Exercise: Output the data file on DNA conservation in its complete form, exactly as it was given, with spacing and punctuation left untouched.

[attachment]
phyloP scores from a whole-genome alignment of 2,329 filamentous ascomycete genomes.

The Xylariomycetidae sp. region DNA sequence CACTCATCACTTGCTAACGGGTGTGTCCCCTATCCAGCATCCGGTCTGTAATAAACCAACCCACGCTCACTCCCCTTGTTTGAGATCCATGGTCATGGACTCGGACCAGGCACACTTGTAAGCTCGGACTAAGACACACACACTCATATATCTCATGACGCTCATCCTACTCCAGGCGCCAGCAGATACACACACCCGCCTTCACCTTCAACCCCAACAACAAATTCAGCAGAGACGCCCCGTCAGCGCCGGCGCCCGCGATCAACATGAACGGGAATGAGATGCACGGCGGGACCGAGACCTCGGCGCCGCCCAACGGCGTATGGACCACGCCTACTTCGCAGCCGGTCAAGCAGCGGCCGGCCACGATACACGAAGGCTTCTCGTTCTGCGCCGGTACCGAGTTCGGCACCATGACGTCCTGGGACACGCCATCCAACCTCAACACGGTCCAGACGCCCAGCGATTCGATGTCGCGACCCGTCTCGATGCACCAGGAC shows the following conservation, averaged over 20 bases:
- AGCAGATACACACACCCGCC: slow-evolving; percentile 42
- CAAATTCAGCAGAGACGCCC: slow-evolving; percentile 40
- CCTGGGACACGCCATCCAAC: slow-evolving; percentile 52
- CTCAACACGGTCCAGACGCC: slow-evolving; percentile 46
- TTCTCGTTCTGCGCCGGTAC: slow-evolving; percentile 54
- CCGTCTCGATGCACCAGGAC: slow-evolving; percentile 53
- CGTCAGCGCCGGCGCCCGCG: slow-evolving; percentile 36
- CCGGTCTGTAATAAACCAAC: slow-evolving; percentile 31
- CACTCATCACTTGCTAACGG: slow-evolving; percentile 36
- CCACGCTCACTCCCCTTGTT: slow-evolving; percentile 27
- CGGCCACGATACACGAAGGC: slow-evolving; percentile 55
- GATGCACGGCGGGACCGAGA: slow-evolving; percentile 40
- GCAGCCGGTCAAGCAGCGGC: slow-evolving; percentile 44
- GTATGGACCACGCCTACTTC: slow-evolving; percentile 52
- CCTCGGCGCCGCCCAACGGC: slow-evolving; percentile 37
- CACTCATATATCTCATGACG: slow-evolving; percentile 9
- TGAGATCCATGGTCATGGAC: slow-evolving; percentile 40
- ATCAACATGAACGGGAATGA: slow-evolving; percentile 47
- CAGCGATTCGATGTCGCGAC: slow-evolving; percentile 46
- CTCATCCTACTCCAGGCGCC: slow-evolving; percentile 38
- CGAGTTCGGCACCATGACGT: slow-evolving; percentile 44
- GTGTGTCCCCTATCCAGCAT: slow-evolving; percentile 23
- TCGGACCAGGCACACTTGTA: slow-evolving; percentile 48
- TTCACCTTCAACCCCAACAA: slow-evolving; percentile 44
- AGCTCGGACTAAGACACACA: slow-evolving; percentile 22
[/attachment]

phyloP scores from a whole-genome alignment of 2,329 filamentous ascomycete genomes.

The Xylariomycetidae sp. region DNA sequence CACTCATCACTTGCTAACGGGTGTGTCCCCTATCCAGCATCCGGTCTGTAATAAACCAACCCACGCTCACTCCCCTTGTTTGAGATCCATGGTCATGGACTCGGACCAGGCACACTTGTAAGCTCGGACTAAGACACACACACTCATATATCTCATGACGCTCATCCTACTCCAGGCGCCAGCAGATACACACACCCGCCTTCACCTTCAACCCCAACAACAAATTCAGCAGAGACGCCCCGTCAGCGCCGGCGCCCGCGATCAACATGAACGGGAATGAGATGCACGGCGGGACCGAGACCTCGGCGCCGCCCAACGGCGTATGGACCACGCCTACTTCGCAGCCGGTCAAGCAGCGGCCGGCCACGATACACGAAGGCTTCTCGTTCTGCGCCGGTACCGAGTTCGGCACCATGACGTCCTGGGACACGCCATCCAACCTCAACACGGTCCAGACGCCCAGCGATTCGATGTCGCGACCCGTCTCGATGCACCAGGAC shows the following conservation, averaged over 20 bases:
- AGCAGATACACACACCCGCC: slow-evolving; percentile 42
- CAAATTCAGCAGAGACGCCC: slow-evolving; percentile 40
- CCTGGGACACGCCATCCAAC: slow-evolving; percentile 52
- CTCAACACGGTCCAGACGCC: slow-evolving; percentile 46
- TTCTCGTTCTGCGCCGGTAC: slow-evolving; percentile 54
- CCGTCTCGATGCACCAGGAC: slow-evolving; percentile 53
- CGTCAGCGCCGGCGCCCGCG: slow-evolving; percentile 36
- CCGGTCTGTAATAAACCAAC: slow-evolving; percentile 31
- CACTCATCACTTGCTAACGG: slow-evolving; percentile 36
- CCACGCTCACTCCCCTTGTT: slow-evolving; percentile 27
- CGGCCACGATACACGAAGGC: slow-evolving; percentile 55
- GATGCACGGCGGGACCGAGA: slow-evolving; percentile 40
- GCAGCCGGTCAAGCAGCGGC: slow-evolving; percentile 44
- GTATGGACCACGCCTACTTC: slow-evolving; percentile 52
- CCTCGGCGCCGCCCAACGGC: slow-evolving; percentile 37
- CACTCATATATCTCATGACG: slow-evolving; percentile 9
- TGAGATCCATGGTCATGGAC: slow-evolving; percentile 40
- ATCAACATGAACGGGAATGA: slow-evolving; percentile 47
- CAGCGATTCGATGTCGCGAC: slow-evolving; percentile 46
- CTCATCCTACTCCAGGCGCC: slow-evolving; percentile 38
- CGAGTTCGGCACCATGACGT: slow-evolving; percentile 44
- GTGTGTCCCCTATCCAGCAT: slow-evolving; percentile 23
- TCGGACCAGGCACACTTGTA: slow-evolving; percentile 48
- TTCACCTTCAACCCCAACAA: slow-evolving; percentile 44
- AGCTCGGACTAAGACACACA: slow-evolving; percentile 22